Suh is a physical beast who has shown he can sprint faster than Dallas Cowboys quarterback Tony Romo, despite weighing in at close to 22 stone. He is quick, athletic and has proven he can deliver bone-crunching hits on opposing quarterbacks.
With the NFL becoming more of a passing league, big, talented offensive tackles who can help quarterbacks remain upright are worth their weight in gold. As many as nine offensive linemen could feature in the 32 picks that make up round one.
There will still be a smattering of skill position players in the opening round. Notre Dame quarterback Jimmy Clausen is bound to interest a few, including the Buffalo Bills, Jacksonville Jaguars and even the Minnesota Vikings; C.J. Spiller, of Clemson, is the top running back available and teams will look long and hard at Oklahoma State wide receiver Dez Bryant.
Bryant is a classic example of clubs wanting to find out as much about a player's maturity and drive as they do his hands and foot speed.
Ryan Leaf is considered to be the biggest draft bust of all time, with Peyton Manning one of the great successes
He was suspended for much of the 2009 season for lying to the NCAA over his relationship with mentor and former NFL player Deion Sanders. Bryant was also rumoured to have skipped team meetings and classes during his college career and was even reported to have been late to several games.
The talented but mercurial receiver had the chance to shine on the field during his own personal workout in front of NFL head coaches and scouts in March. But things didn't quite go to plan as he forgot his boots.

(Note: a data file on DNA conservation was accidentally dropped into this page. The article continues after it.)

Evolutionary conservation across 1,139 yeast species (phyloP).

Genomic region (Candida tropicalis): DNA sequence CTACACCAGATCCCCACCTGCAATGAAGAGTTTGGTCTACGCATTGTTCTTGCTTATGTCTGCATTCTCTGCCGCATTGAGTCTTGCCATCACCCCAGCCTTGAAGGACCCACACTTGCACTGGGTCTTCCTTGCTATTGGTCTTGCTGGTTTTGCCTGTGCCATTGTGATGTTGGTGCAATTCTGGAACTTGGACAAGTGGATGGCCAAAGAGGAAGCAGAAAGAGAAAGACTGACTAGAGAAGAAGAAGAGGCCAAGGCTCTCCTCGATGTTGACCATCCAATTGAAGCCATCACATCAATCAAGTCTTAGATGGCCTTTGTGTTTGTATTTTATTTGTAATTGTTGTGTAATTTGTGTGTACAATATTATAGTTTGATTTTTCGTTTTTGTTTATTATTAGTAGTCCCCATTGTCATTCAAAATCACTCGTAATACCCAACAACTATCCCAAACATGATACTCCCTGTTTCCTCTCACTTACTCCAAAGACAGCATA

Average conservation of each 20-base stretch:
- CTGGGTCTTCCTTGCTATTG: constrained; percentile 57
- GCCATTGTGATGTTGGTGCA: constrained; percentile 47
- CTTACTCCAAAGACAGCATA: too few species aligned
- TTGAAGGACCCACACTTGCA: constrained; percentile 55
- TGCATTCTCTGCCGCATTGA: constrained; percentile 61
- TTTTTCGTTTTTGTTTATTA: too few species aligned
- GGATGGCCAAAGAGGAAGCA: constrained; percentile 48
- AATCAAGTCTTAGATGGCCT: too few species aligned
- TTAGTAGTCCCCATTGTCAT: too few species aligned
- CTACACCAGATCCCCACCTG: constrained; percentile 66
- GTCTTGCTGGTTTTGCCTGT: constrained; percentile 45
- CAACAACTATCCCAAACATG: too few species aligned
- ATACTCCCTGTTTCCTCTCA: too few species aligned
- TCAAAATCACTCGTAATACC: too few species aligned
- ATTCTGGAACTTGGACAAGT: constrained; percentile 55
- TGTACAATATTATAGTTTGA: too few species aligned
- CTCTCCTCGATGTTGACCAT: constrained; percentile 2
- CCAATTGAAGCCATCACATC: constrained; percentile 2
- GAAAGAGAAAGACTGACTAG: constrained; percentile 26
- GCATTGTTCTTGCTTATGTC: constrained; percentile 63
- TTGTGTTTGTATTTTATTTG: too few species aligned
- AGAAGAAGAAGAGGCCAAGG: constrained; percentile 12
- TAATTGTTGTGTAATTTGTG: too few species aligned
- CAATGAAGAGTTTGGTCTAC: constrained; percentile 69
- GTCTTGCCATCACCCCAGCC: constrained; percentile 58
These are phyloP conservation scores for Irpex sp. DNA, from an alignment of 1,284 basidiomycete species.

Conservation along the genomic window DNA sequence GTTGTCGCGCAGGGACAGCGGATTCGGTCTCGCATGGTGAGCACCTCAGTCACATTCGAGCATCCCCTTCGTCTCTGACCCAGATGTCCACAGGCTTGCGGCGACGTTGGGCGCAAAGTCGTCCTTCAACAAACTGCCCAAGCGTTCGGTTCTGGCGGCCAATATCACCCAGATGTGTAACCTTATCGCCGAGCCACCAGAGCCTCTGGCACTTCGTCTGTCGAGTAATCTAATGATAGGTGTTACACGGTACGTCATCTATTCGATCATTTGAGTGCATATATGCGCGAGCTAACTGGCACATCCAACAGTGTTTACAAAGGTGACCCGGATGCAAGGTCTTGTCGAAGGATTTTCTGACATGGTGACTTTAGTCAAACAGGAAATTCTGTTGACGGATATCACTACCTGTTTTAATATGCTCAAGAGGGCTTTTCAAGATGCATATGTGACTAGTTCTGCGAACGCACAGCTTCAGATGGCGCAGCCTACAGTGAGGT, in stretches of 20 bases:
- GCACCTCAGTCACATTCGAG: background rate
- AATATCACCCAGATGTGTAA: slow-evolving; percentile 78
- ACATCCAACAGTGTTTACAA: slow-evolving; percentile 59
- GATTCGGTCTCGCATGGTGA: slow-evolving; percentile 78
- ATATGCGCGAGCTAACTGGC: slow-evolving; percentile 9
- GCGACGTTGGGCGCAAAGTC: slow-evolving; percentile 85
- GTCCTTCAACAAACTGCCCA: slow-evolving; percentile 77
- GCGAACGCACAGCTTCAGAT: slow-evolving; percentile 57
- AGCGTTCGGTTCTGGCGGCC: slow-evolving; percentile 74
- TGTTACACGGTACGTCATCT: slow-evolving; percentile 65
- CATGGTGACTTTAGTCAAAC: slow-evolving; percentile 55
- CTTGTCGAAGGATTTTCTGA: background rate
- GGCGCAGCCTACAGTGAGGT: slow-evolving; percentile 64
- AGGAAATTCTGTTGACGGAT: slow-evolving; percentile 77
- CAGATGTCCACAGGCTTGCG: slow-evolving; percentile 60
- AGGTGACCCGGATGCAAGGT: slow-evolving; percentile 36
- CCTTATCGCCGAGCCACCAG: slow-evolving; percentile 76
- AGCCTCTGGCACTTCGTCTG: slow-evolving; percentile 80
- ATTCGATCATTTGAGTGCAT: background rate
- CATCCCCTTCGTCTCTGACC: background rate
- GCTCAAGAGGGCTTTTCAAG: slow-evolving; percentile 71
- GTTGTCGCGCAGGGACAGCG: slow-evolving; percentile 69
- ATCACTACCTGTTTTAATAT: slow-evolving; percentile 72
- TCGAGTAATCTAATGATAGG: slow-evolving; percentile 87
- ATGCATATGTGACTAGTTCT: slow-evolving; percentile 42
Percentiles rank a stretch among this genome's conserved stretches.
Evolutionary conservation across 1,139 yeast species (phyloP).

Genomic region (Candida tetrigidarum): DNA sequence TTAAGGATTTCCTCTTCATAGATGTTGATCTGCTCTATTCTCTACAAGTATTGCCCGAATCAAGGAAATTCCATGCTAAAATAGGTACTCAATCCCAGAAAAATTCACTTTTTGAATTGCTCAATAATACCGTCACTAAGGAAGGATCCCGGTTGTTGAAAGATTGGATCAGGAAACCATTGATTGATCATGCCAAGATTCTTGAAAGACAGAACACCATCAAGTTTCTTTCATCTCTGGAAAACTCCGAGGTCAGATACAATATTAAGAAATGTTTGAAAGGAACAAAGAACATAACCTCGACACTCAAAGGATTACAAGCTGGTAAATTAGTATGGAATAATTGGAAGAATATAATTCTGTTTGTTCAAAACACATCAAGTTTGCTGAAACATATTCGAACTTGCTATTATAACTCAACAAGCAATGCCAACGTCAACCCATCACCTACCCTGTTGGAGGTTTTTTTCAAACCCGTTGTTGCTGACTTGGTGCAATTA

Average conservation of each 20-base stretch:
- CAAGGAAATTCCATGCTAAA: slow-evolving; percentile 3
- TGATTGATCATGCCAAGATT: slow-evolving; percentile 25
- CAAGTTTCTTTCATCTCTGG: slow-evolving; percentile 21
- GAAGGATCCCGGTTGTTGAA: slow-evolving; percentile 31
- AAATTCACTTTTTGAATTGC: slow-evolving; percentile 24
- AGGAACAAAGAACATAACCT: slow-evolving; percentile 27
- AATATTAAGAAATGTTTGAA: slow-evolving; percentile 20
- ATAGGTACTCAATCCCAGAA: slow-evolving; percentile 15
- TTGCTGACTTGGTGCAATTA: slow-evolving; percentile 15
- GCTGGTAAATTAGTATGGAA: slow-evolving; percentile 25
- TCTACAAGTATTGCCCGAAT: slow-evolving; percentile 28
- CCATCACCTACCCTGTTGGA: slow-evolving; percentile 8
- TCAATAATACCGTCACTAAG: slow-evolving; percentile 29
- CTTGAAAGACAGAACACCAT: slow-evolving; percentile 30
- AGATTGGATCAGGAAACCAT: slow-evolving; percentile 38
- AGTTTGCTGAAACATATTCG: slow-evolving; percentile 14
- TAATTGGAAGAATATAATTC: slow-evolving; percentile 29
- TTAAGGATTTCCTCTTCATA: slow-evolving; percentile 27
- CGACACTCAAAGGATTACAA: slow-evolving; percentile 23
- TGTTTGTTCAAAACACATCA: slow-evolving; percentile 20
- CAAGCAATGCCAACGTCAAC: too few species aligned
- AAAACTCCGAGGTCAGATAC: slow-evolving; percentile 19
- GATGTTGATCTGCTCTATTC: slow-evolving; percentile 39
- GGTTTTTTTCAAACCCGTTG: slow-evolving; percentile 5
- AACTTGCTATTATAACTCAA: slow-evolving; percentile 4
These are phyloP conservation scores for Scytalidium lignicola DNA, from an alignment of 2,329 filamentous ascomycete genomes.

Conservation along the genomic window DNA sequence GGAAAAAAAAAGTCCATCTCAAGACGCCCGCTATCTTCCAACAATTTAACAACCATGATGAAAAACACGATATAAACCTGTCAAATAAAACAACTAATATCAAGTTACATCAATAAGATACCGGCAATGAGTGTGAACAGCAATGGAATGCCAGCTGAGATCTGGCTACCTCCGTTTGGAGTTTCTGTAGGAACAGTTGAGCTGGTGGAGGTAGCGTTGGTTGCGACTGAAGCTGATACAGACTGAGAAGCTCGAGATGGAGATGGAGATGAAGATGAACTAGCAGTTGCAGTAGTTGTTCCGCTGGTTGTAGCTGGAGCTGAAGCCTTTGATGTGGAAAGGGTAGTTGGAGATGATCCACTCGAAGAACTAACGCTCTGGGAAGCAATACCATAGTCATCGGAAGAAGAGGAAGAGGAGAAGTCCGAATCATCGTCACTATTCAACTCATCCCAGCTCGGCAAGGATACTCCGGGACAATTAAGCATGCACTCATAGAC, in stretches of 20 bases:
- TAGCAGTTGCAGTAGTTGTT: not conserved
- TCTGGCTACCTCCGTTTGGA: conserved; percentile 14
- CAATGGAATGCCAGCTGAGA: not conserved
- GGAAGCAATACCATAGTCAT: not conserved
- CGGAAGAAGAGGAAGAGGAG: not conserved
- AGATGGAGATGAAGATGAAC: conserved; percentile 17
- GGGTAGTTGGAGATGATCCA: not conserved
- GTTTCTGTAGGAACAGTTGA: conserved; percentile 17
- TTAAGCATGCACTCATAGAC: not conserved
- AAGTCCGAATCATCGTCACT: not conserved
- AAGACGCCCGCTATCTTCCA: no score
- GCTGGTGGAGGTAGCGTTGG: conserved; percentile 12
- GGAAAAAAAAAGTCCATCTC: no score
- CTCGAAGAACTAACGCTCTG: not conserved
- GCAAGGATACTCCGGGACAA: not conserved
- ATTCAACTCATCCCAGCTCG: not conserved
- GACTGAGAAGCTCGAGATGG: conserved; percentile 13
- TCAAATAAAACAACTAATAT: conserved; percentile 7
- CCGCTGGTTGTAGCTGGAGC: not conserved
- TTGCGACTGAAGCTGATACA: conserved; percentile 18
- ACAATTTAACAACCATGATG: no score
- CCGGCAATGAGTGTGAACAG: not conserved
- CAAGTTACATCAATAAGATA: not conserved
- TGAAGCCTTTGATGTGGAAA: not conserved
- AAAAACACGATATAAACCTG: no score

Needless to say the incident prompted some rather negative press - and rightly so.
If Bryant can forget his shoes on the day he knows he is running for every team in the league, can a coach confidently expect him to absorb a 300-page playbook? I would have my serious doubts.
Having lost Brandon Marshall to the Miami Dolphins last week, the Denver Broncos are likely to show serious interest in Bryant.
But as Leaf proved, there are no sure things in an NFL draft. A team could be disappointed with their first round selection but then might find themselves a Tom Brady type in round six. The three-time Super Bowl winner was the 199th player taken in the 2000 draft.
This much I do know - the NFL draft always signals a ramping up of preparations for the new season. And it will be no different in 2010.
All 32 teams will compete in mini-camps in May and June and will gather again at the end of July for intense preparations and preseason game action ahead of the new campaign, which kicks off on Thursday 9 September, with the defending Super Bowl champion New Orleans Saints playing host to the Minnesota Vikings in a rematch of last season's NFC Championship game.
The first full slate of games takes place the following Sunday, with the pick of the bunch being the opening of the new Meadowlands Stadium in New York, where the Giants will play host to the Carolina Panthers.
Following three rounds of playoff action, two teams will compete for all the marbles when Super Bowl XLV is played at Dallas Cowboys Stadium in Texas on 6 February 2011.
We still have a little way to go, but I can hardly wait for the new season to begin. And hopefully by the time the 2010 campaign does kick off, my team will have some solid draft picks ready to compete from day one.